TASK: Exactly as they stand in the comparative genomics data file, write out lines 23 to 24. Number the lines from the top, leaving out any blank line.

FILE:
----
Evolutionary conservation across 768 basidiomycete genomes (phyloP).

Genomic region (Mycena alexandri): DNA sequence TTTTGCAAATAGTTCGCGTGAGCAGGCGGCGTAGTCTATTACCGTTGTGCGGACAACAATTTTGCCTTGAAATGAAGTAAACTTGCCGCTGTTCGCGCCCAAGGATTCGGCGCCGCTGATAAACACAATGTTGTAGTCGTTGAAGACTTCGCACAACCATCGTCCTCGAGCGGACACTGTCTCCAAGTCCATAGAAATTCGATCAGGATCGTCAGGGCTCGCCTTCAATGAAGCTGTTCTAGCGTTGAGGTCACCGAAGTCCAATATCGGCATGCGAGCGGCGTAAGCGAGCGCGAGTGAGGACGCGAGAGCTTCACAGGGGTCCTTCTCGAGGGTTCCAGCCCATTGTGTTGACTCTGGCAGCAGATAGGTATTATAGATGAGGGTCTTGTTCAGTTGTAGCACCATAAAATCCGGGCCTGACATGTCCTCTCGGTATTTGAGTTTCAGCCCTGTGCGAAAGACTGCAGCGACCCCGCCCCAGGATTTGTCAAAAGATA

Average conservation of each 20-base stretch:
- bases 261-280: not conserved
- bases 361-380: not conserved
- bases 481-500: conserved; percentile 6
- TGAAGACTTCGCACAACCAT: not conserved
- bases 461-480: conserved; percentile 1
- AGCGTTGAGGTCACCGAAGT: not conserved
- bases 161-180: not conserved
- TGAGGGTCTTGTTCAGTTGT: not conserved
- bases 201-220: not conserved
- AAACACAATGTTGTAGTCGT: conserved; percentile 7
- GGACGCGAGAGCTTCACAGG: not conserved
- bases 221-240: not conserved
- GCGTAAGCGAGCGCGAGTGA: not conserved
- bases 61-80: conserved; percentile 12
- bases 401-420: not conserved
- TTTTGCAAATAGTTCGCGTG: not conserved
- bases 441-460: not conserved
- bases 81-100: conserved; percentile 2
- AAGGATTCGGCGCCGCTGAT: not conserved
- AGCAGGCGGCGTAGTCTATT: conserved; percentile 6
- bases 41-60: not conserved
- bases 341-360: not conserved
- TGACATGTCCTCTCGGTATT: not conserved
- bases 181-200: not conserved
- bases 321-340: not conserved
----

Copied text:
- AGCAGGCGGCGTAGTCTATT: conserved; percentile 6
- bases 41-60: not conserved